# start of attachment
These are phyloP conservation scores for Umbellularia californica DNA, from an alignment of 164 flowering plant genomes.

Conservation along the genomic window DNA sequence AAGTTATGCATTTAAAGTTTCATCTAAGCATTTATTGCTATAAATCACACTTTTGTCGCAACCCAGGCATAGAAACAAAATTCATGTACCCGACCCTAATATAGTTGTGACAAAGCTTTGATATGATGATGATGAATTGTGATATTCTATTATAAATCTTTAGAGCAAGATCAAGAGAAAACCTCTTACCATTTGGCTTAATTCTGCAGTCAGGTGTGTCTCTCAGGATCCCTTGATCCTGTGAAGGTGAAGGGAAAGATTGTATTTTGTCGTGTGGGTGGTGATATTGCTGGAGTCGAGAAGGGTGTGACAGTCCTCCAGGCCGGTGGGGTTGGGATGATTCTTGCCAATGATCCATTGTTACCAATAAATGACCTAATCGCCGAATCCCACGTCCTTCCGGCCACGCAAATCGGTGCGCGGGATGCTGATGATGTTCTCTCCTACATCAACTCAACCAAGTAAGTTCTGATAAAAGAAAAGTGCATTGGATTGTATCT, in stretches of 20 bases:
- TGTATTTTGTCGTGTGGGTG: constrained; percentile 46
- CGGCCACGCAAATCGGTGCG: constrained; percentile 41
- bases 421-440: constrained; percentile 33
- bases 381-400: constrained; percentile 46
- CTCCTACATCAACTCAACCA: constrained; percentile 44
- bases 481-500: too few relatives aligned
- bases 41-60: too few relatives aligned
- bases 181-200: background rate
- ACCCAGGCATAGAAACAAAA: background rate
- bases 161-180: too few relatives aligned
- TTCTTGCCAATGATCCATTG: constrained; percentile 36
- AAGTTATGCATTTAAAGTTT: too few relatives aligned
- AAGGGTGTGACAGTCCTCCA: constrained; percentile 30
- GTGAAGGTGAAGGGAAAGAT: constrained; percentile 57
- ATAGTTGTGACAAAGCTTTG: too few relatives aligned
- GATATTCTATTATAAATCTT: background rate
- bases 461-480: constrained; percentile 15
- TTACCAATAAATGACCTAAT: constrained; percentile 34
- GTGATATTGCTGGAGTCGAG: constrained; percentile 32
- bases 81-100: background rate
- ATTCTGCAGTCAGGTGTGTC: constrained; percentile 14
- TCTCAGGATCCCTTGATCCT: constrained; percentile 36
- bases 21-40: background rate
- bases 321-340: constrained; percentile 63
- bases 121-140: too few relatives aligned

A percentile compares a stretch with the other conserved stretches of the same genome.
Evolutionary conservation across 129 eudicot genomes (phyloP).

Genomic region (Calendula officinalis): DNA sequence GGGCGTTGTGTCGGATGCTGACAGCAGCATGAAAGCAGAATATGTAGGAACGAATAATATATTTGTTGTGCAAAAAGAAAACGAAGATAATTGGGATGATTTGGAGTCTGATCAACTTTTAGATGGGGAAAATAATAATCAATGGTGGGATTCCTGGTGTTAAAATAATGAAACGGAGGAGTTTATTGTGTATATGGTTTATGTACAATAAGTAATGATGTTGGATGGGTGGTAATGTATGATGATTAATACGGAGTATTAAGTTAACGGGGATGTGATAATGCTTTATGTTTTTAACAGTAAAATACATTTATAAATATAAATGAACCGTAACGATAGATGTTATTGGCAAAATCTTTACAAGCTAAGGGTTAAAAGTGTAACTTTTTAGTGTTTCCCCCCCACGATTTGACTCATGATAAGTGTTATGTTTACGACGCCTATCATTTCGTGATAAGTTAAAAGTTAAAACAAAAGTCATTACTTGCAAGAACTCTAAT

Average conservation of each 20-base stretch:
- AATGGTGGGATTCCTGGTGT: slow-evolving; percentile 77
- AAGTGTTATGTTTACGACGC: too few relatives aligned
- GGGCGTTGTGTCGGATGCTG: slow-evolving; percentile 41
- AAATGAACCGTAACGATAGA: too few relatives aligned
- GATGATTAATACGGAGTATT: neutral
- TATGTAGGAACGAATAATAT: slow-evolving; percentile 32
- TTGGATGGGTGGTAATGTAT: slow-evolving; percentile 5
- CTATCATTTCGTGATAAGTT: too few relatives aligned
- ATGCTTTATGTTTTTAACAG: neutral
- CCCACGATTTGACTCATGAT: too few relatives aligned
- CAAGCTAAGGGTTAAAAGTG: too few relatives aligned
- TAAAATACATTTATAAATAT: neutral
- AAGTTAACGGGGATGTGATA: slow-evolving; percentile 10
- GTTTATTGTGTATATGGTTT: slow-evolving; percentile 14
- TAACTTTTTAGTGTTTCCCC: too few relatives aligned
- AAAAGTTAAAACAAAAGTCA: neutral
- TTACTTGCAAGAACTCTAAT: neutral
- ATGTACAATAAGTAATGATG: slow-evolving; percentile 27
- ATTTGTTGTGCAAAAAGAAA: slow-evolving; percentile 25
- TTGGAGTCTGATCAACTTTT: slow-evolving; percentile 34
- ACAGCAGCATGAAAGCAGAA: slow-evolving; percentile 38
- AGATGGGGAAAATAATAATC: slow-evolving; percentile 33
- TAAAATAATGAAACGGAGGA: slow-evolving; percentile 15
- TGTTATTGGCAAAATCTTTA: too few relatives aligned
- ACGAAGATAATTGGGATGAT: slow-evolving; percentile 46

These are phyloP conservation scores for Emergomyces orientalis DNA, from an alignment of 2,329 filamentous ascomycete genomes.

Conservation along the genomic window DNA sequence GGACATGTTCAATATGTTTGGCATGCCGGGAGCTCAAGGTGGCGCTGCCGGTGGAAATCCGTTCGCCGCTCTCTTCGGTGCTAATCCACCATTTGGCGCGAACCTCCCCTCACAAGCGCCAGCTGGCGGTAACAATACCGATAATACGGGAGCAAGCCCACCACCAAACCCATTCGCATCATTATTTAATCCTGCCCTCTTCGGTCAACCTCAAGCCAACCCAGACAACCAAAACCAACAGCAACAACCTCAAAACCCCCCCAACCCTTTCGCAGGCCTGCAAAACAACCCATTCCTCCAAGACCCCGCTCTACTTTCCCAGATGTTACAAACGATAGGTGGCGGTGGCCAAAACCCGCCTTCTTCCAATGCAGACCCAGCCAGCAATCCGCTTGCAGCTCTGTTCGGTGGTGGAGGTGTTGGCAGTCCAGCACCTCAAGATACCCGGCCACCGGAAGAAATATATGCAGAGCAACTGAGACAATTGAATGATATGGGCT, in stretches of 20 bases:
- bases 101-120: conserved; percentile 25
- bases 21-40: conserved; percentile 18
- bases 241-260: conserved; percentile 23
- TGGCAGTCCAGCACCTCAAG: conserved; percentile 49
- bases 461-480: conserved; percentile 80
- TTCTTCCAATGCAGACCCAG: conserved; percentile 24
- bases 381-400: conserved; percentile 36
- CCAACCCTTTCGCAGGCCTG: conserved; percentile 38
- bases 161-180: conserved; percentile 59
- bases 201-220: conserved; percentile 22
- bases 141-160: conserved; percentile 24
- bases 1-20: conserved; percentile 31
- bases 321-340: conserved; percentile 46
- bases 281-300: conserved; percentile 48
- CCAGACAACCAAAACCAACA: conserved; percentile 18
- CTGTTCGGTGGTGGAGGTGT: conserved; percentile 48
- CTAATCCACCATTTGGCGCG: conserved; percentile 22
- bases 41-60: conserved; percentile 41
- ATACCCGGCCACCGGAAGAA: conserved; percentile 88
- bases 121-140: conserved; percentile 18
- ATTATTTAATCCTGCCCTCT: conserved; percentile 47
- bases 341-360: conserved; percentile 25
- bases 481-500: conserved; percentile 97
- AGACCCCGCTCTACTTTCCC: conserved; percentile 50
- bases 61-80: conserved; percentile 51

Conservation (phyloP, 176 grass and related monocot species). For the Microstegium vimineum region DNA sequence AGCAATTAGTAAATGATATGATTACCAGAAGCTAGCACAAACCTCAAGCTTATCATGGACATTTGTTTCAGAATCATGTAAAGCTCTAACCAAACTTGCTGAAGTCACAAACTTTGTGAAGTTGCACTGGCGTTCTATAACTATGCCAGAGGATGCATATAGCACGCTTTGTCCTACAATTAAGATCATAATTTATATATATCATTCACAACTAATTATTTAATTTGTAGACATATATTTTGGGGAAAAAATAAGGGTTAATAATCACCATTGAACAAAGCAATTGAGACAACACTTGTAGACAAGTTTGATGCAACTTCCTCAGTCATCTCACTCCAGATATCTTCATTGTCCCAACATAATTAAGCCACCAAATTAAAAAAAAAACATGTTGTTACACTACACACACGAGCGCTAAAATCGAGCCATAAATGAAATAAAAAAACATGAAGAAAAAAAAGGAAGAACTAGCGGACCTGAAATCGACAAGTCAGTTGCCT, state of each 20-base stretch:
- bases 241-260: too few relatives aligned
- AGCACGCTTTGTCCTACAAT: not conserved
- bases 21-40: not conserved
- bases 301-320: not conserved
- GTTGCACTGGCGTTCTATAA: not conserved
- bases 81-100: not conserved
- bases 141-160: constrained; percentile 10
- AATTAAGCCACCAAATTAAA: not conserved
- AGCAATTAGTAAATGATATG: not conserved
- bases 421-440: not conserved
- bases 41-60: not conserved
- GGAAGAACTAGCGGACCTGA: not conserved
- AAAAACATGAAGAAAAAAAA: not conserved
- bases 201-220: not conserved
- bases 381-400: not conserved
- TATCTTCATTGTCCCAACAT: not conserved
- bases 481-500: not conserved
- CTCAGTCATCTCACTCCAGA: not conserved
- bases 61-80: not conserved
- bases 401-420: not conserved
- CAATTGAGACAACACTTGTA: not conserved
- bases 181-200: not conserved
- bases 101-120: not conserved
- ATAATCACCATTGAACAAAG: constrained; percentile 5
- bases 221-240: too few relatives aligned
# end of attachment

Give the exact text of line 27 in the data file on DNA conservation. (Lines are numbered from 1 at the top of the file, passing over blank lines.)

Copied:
- bases 121-140: too few relatives aligned